You can configure the wd driver using entries in
/etc/conf/cf.d/mdevice and /etc/conf/sdevice.d/wd.
Changes to these files
will only take effect if the kernel is relinked using
and the machine rebooted.
Configure wd driver-specific characteristics
by editing the /etc/conf/pack.d/wd/space.c file.
Boot-time configuration of ATAPI and IDE peripherals
ATAPI peripherals are similar to SCSI devices.
The system treats ATAPI peripherals as
SCSI devices on a host adapter named ``wd''.
Regular IDE hard disks are not ATAPI
devices and are not treated as SCSI devices.
Typically the system automatically recognizes ATAPI
peripherals. However, there may be times during
initial system load when it might be helpful to use the
Sdsk, Sflp, Srom, and Stpbootstring(HW)
parameters to tell the kernel about the ATAPI
devices on your system.
Specify the primary IDE
controller as wd host adapter number ``0''
and the secondary controller (if present) as adapter ``1''.
: defbootstr Stp=wd(1,0,0) Srom=wd(1,1,0)
This sequence of bootstrings specifies to use the default bootstring
and indicates to the kernel that an ATAPI tape drive
is on the secondary IDE controller in the master position
and that an ATAPI CD-ROM drive is on the
secondary IDE controller in the slave position.
The following list shows the types of devices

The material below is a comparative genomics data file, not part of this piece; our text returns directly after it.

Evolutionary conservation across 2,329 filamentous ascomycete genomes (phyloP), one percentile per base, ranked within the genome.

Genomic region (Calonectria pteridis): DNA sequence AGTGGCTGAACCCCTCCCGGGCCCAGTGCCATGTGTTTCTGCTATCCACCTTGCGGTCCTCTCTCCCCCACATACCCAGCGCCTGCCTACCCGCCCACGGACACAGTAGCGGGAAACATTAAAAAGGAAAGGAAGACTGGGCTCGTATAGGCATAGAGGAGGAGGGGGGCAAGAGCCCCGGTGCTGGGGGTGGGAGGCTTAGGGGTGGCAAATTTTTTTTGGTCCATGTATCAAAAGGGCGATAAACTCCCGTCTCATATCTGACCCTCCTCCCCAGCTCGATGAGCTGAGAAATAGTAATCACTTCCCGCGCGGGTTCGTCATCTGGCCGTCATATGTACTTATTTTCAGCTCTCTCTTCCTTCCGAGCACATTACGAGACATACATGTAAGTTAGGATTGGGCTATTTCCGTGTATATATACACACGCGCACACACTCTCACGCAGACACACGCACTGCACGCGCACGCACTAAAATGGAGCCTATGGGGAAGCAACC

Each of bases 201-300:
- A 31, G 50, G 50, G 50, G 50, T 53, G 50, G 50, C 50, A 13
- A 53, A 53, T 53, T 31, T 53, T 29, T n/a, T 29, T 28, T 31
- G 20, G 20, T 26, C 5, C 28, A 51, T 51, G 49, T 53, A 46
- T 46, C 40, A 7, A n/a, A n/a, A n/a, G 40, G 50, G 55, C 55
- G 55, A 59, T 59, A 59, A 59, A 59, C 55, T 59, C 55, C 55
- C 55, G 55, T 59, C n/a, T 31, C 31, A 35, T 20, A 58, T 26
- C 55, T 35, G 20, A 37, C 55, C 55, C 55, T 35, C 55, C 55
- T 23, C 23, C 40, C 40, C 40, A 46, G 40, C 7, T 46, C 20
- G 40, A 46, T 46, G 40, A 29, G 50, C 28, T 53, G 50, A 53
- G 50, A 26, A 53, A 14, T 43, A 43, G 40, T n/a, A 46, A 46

that have been tested with the ATAPI interface.
Sdsk peripheral driver and:
Sflp peripheral driver and:
LS120 and LS140 super floppy drives
Srom peripheral driver and:
CD-ROM writers and rewriters (using Open Source cdrecord)
a variety of DVD-ROM writers (using commercial backup software)
Stp peripheral driver and:
Seagate Travan tape drives
The wd driver supports the wd.noscanbootstring(HW),
which disables hardware checking by the driver.
This prevents conflicts on systems that have both SCSI
and ATAPI hardware enabled.
This bootstring is only required during installation.
Systems that include single types of mass storage devices (that
is, EIDE/ATAPI or SCSI only) do not need this
The wd.geom bootstring specifies the type of disk geometry
example: 16 Hds 63 Sectors n Cyl
example: 255 Hds 63 Sectors n Cyl
use either (may be limited to 8 GB)
The wd.geom bootstring will not override disk parameters
that have been written to the disk during a previous installation
or the use of
To forcefully remove disk parameters from a given drive, use this
There are two bootstrings that can be used to change the default
detection and setting of transfer modes for motherboards/controllers
not recognized by the driver. The wd.udma bootstring
has the following settings:
disables UDMA (forces PIO mode)
if settings do not match motherboard,
tries to sense and reprogram disk
0 or 16
udma 16 MB/sec
1 or 25
udma 25 MB/sec
2 or 33
udma 33 MB/sec
3 or 44
udma 44 MB/sec
4 or 66
udma 66 MB/sec
5 or 100
udma 100 MB/sec
6 or 133
udma 133 MB/sec
The wd.debug=udma bootstring displays the current
UDMA setting and values for motherboard and drives.
The wd driver
supports all standard SCSI ioctls
that are defined in the <sys/scsicmd.h> header file
and documented on the
for general information about kernel error messages,
including a list of generic device driver errors.